Patricia Wilson-Smith, Atlanta Georgia

pat_photo_magazine.jpgPatricia Wilson-Smith is the Founder of Black Women for Obama, an author, an Internet Consultant, a college Instructor and freelance writer. She makes her home in Atlanta, Georgia with her 14-year old son, David.

“Call it a mid-life crisis. Call it too much technology at my disposal. Call it what you want, but I’ve decided that this election year, I don’t want to sit by the sidelines glued to CNN or Fox News waiting to see who gets elected. This election year, I’d like to try and make a difference. I decided on, because I really feel strongly that we don’t need another Clinton in office, nor do we need any of the other Washington-insider, politically opportunistic, power-hungry, divisive partisans that make up the current field of candidates from both parties. We need change – the kind of change that I personally believe a Barack Obama presidency can deliver.

Julie Borders, Atlanta Georgia

Julie Borders, ContributorJulie A. Borders is a REALTOR, business consultant and social activist. After more than 15 years of work experience in corporate America at companies like IBM, HBO, A.T. Kearney & Prudential Real Estate, Julie is leveraging the skills garnered there to do good AND do well. She has worked on launching dot.coms, political careers as well as Atlanta’s WNBA franchise.As she experiences her 2nd adolescence, she is actively pursuing her passions for writing, relationships and world peace through political activism and economic empowerment.

“The quote from my email signature perfectly articulates my ideal way of being – A Zen poet once said: A person who is a master in the art of living makes little distinction between their work and their play, their labor and their leisure, their mind and their body, their education and their recreation, their love and their religion. They hardly know which is which and simply pursue their vision of excellence and grace, whatever they do, leaving others to decide whether they are working or playing. To them they are always doing both.”

Steffini Bethea, Atlanta Georgia

Steffini Bethea of Fit In The SpiritSteffini Bethea has a bachelor’s degree in biology from University of Houston and is currently a fitness professional with over 2 decades of experience.  She has owned and operated several ladies only fitness facilities and is a certified fitness instructor and wellness coach. In addition, she was a fitness consultant for “Heart and Soul’ magazine. Steffini is the creator and developer of “The Running Companion”, an interval fitness CD specifically for treadmill workouts.  She is also the creator and developer of “Fit In The Spirit”, the LAST weight management program you will ever need. Steffini speaks at local churches and women’s groups on fitness and wellness concerns.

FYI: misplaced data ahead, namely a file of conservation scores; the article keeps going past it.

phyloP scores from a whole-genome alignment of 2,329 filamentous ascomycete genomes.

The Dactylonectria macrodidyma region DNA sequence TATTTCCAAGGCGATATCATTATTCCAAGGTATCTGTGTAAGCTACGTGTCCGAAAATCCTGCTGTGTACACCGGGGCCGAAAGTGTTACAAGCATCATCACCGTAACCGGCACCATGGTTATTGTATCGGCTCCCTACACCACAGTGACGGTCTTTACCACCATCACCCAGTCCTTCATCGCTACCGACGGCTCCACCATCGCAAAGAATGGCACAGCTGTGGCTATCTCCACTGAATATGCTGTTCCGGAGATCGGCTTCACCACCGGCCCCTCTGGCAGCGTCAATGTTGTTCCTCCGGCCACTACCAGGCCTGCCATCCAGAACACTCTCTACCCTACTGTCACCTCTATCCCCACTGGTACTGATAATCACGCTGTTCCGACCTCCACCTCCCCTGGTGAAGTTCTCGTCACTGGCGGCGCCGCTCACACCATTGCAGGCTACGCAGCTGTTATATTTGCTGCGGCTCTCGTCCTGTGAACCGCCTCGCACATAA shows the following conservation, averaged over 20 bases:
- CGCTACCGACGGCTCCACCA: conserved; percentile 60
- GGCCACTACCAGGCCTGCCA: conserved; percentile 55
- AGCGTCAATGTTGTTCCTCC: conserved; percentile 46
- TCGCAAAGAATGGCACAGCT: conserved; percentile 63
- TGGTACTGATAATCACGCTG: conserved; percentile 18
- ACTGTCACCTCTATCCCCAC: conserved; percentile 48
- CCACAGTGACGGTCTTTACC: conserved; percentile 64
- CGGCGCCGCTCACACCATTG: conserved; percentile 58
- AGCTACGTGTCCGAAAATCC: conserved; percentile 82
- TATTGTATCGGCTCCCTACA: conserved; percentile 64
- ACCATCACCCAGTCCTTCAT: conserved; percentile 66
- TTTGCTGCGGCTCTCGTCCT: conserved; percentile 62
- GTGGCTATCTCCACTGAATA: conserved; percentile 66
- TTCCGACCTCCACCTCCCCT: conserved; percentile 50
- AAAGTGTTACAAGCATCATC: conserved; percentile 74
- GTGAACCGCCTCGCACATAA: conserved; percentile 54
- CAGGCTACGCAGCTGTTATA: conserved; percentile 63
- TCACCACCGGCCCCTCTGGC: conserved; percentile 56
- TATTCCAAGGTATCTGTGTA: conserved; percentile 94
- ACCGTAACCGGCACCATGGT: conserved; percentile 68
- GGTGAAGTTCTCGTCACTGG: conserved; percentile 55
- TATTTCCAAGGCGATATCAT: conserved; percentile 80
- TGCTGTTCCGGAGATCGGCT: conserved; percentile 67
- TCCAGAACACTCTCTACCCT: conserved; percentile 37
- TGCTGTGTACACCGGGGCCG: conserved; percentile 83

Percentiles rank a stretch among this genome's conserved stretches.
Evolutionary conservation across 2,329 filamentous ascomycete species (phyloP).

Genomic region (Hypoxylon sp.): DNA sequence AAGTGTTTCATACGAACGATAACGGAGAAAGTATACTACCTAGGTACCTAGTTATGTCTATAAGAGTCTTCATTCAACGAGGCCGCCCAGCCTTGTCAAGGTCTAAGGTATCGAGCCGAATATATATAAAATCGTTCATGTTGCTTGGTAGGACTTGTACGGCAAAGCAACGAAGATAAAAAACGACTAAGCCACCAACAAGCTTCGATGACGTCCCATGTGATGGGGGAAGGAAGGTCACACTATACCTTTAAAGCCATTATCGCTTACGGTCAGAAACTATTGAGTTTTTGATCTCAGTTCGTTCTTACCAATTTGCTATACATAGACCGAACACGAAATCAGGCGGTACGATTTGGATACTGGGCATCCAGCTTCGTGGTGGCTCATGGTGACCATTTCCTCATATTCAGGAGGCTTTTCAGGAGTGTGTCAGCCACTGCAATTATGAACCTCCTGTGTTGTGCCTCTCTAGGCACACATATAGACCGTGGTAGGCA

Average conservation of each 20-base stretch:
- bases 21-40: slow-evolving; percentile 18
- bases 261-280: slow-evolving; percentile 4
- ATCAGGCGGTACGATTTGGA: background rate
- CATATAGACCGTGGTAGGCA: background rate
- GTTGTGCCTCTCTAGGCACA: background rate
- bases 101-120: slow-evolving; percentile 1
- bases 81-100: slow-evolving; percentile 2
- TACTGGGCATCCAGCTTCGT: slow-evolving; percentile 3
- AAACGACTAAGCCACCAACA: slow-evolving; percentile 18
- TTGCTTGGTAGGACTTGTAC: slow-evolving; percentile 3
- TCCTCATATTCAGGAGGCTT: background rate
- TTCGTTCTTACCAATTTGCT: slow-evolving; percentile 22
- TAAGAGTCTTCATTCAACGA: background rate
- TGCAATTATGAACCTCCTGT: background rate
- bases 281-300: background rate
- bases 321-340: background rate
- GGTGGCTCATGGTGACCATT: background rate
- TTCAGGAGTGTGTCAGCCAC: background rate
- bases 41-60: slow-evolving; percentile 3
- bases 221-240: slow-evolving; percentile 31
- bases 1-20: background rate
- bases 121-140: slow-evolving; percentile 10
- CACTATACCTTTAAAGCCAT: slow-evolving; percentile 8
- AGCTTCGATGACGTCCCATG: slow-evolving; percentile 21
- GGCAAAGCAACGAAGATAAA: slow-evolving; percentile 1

“Having spent 20 years as a wellness professional, I have come to notice some alarming disparities between my own African American sisters’ health concerns and that of Caucasian women. Knowing that Senator Obama not only shares in our desire to close this gap, but has a plan, gives us hope for ‘08. BWFO offers us the perfect forum to share our concerns and support Senator Obama’s road to the White House.”

Kim Bettie, Detroit Michigan

Kim BettieKim Bettie is a life coach and partner with The Greater Advantage, a marketing and performance coaching firm in Michigan. For the past 20 years she has been in the business of encouraging others.  She has helped hundreds of people overcome the barriers to reaching their dreams. Kim has a bachelor’s degree in psychology from Michigan State University, and is completing a Master’s degree in Christian counseling.

“As a life coach, I know first hand that people, black women in particular, are losing hope.  Yet, a renewed sense of hope lights up their face, when they talk about Senator Barack Obama in the White House.  It is time for a change!  I believe that BWFO is a catalyst.  Never doubt that a small group of thoughtful committed people can change the world.  Indeed, it is the only thing that ever has.

Khesha Duncan, Columbia, Missouri 

Khesha DuncanKhesha Duncan is a political and community organizer, and was selected as a “Class of 2004 National Urban Fellow”. Khesha worked in state government for the Missouri Division of Labor Standards, as the Child Labor/Safety & Health Coordinator and received the Missouri Department of Labor and Industrial Relation’s Employee of the Month Award in December of 2000.